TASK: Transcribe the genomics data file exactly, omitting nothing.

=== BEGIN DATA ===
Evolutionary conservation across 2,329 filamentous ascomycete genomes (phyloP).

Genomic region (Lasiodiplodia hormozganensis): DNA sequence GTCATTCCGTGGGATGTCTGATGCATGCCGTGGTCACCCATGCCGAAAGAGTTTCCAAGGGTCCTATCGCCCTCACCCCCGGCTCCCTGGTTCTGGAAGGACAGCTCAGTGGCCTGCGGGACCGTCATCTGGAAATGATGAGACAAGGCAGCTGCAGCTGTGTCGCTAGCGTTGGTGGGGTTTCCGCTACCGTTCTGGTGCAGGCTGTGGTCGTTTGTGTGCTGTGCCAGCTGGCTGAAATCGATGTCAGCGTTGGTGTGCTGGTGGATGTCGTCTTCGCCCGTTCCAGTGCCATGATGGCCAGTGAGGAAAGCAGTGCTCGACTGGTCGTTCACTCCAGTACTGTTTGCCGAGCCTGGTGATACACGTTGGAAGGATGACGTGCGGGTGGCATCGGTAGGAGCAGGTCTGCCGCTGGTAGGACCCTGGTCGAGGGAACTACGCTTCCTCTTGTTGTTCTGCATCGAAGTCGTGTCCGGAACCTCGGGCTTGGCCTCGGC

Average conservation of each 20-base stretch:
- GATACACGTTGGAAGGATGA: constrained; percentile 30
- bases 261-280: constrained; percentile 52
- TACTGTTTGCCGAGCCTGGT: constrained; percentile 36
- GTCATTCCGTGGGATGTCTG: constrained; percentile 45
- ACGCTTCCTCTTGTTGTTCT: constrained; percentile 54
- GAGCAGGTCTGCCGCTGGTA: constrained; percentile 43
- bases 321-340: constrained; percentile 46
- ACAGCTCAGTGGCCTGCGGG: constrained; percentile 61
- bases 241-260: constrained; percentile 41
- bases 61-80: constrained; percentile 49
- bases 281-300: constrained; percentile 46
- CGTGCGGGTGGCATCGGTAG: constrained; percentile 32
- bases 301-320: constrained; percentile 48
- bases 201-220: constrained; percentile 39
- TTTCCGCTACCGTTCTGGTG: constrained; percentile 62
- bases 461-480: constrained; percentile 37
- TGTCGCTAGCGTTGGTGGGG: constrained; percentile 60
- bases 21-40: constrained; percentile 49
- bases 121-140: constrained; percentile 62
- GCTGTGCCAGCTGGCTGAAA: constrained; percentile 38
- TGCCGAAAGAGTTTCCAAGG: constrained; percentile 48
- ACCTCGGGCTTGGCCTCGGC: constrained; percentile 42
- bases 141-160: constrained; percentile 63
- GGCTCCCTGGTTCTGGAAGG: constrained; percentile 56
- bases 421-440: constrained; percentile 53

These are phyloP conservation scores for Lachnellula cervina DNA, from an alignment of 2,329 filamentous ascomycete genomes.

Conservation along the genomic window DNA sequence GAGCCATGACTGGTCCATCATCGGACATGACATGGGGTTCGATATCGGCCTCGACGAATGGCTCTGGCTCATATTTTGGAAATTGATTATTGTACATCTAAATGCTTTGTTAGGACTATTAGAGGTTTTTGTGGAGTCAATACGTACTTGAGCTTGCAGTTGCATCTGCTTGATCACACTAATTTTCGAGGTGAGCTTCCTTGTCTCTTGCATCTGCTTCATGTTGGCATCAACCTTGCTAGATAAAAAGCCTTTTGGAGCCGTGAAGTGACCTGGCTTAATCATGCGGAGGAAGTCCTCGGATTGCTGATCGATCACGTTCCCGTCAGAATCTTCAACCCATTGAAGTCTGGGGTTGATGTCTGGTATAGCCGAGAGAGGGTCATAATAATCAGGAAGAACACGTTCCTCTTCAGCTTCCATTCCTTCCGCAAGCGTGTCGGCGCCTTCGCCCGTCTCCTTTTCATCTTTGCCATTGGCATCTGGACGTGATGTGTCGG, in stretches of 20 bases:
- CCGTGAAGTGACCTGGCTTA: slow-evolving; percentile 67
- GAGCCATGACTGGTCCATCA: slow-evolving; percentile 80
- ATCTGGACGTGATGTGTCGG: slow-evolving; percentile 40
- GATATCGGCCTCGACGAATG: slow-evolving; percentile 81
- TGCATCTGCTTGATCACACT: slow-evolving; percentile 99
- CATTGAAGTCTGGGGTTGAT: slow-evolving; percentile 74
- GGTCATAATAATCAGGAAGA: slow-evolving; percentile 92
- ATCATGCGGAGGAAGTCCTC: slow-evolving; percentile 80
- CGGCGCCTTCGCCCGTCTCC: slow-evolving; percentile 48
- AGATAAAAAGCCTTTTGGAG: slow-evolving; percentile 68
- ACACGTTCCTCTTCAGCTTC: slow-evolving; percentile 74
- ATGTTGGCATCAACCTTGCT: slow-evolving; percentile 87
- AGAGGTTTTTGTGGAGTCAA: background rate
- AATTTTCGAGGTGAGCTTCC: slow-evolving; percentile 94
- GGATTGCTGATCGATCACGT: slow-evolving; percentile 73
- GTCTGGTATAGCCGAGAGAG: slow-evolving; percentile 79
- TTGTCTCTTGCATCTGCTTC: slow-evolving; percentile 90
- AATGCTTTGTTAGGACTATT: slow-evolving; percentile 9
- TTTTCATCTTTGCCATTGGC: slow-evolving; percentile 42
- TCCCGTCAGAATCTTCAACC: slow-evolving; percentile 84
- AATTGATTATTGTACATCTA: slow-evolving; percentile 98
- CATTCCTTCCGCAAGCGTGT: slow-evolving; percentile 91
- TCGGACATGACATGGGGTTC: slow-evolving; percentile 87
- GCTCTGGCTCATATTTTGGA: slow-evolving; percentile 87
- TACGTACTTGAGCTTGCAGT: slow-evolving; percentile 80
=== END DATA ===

Evolutionary conservation across 2,329 filamentous ascomycete genomes (phyloP).

Genomic region (Lasiodiplodia hormozganensis): DNA sequence GTCATTCCGTGGGATGTCTGATGCATGCCGTGGTCACCCATGCCGAAAGAGTTTCCAAGGGTCCTATCGCCCTCACCCCCGGCTCCCTGGTTCTGGAAGGACAGCTCAGTGGCCTGCGGGACCGTCATCTGGAAATGATGAGACAAGGCAGCTGCAGCTGTGTCGCTAGCGTTGGTGGGGTTTCCGCTACCGTTCTGGTGCAGGCTGTGGTCGTTTGTGTGCTGTGCCAGCTGGCTGAAATCGATGTCAGCGTTGGTGTGCTGGTGGATGTCGTCTTCGCCCGTTCCAGTGCCATGATGGCCAGTGAGGAAAGCAGTGCTCGACTGGTCGTTCACTCCAGTACTGTTTGCCGAGCCTGGTGATACACGTTGGAAGGATGACGTGCGGGTGGCATCGGTAGGAGCAGGTCTGCCGCTGGTAGGACCCTGGTCGAGGGAACTACGCTTCCTCTTGTTGTTCTGCATCGAAGTCGTGTCCGGAACCTCGGGCTTGGCCTCGGC

Average conservation of each 20-base stretch:
- GATACACGTTGGAAGGATGA: constrained; percentile 30
- bases 261-280: constrained; percentile 52
- TACTGTTTGCCGAGCCTGGT: constrained; percentile 36
- GTCATTCCGTGGGATGTCTG: constrained; percentile 45
- ACGCTTCCTCTTGTTGTTCT: constrained; percentile 54
- GAGCAGGTCTGCCGCTGGTA: constrained; percentile 43
- bases 321-340: constrained; percentile 46
- ACAGCTCAGTGGCCTGCGGG: constrained; percentile 61
- bases 241-260: constrained; percentile 41
- bases 61-80: constrained; percentile 49
- bases 281-300: constrained; percentile 46
- CGTGCGGGTGGCATCGGTAG: constrained; percentile 32
- bases 301-320: constrained; percentile 48
- bases 201-220: constrained; percentile 39
- TTTCCGCTACCGTTCTGGTG: constrained; percentile 62
- bases 461-480: constrained; percentile 37
- TGTCGCTAGCGTTGGTGGGG: constrained; percentile 60
- bases 21-40: constrained; percentile 49
- bases 121-140: constrained; percentile 62
- GCTGTGCCAGCTGGCTGAAA: constrained; percentile 38
- TGCCGAAAGAGTTTCCAAGG: constrained; percentile 48
- ACCTCGGGCTTGGCCTCGGC: constrained; percentile 42
- bases 141-160: constrained; percentile 63
- GGCTCCCTGGTTCTGGAAGG: constrained; percentile 56
- bases 421-440: constrained; percentile 53

These are phyloP conservation scores for Lachnellula cervina DNA, from an alignment of 2,329 filamentous ascomycete genomes.

Conservation along the genomic window DNA sequence GAGCCATGACTGGTCCATCATCGGACATGACATGGGGTTCGATATCGGCCTCGACGAATGGCTCTGGCTCATATTTTGGAAATTGATTATTGTACATCTAAATGCTTTGTTAGGACTATTAGAGGTTTTTGTGGAGTCAATACGTACTTGAGCTTGCAGTTGCATCTGCTTGATCACACTAATTTTCGAGGTGAGCTTCCTTGTCTCTTGCATCTGCTTCATGTTGGCATCAACCTTGCTAGATAAAAAGCCTTTTGGAGCCGTGAAGTGACCTGGCTTAATCATGCGGAGGAAGTCCTCGGATTGCTGATCGATCACGTTCCCGTCAGAATCTTCAACCCATTGAAGTCTGGGGTTGATGTCTGGTATAGCCGAGAGAGGGTCATAATAATCAGGAAGAACACGTTCCTCTTCAGCTTCCATTCCTTCCGCAAGCGTGTCGGCGCCTTCGCCCGTCTCCTTTTCATCTTTGCCATTGGCATCTGGACGTGATGTGTCGG, in stretches of 20 bases:
- CCGTGAAGTGACCTGGCTTA: slow-evolving; percentile 67
- GAGCCATGACTGGTCCATCA: slow-evolving; percentile 80
- ATCTGGACGTGATGTGTCGG: slow-evolving; percentile 40
- GATATCGGCCTCGACGAATG: slow-evolving; percentile 81
- TGCATCTGCTTGATCACACT: slow-evolving; percentile 99
- CATTGAAGTCTGGGGTTGAT: slow-evolving; percentile 74
- GGTCATAATAATCAGGAAGA: slow-evolving; percentile 92
- ATCATGCGGAGGAAGTCCTC: slow-evolving; percentile 80
- CGGCGCCTTCGCCCGTCTCC: slow-evolving; percentile 48
- AGATAAAAAGCCTTTTGGAG: slow-evolving; percentile 68
- ACACGTTCCTCTTCAGCTTC: slow-evolving; percentile 74
- ATGTTGGCATCAACCTTGCT: slow-evolving; percentile 87
- AGAGGTTTTTGTGGAGTCAA: background rate
- AATTTTCGAGGTGAGCTTCC: slow-evolving; percentile 94
- GGATTGCTGATCGATCACGT: slow-evolving; percentile 73
- GTCTGGTATAGCCGAGAGAG: slow-evolving; percentile 79
- TTGTCTCTTGCATCTGCTTC: slow-evolving; percentile 90
- AATGCTTTGTTAGGACTATT: slow-evolving; percentile 9
- TTTTCATCTTTGCCATTGGC: slow-evolving; percentile 42
- TCCCGTCAGAATCTTCAACC: slow-evolving; percentile 84
- AATTGATTATTGTACATCTA: slow-evolving; percentile 98
- CATTCCTTCCGCAAGCGTGT: slow-evolving; percentile 91
- TCGGACATGACATGGGGTTC: slow-evolving; percentile 87
- GCTCTGGCTCATATTTTGGA: slow-evolving; percentile 87
- TACGTACTTGAGCTTGCAGT: slow-evolving; percentile 80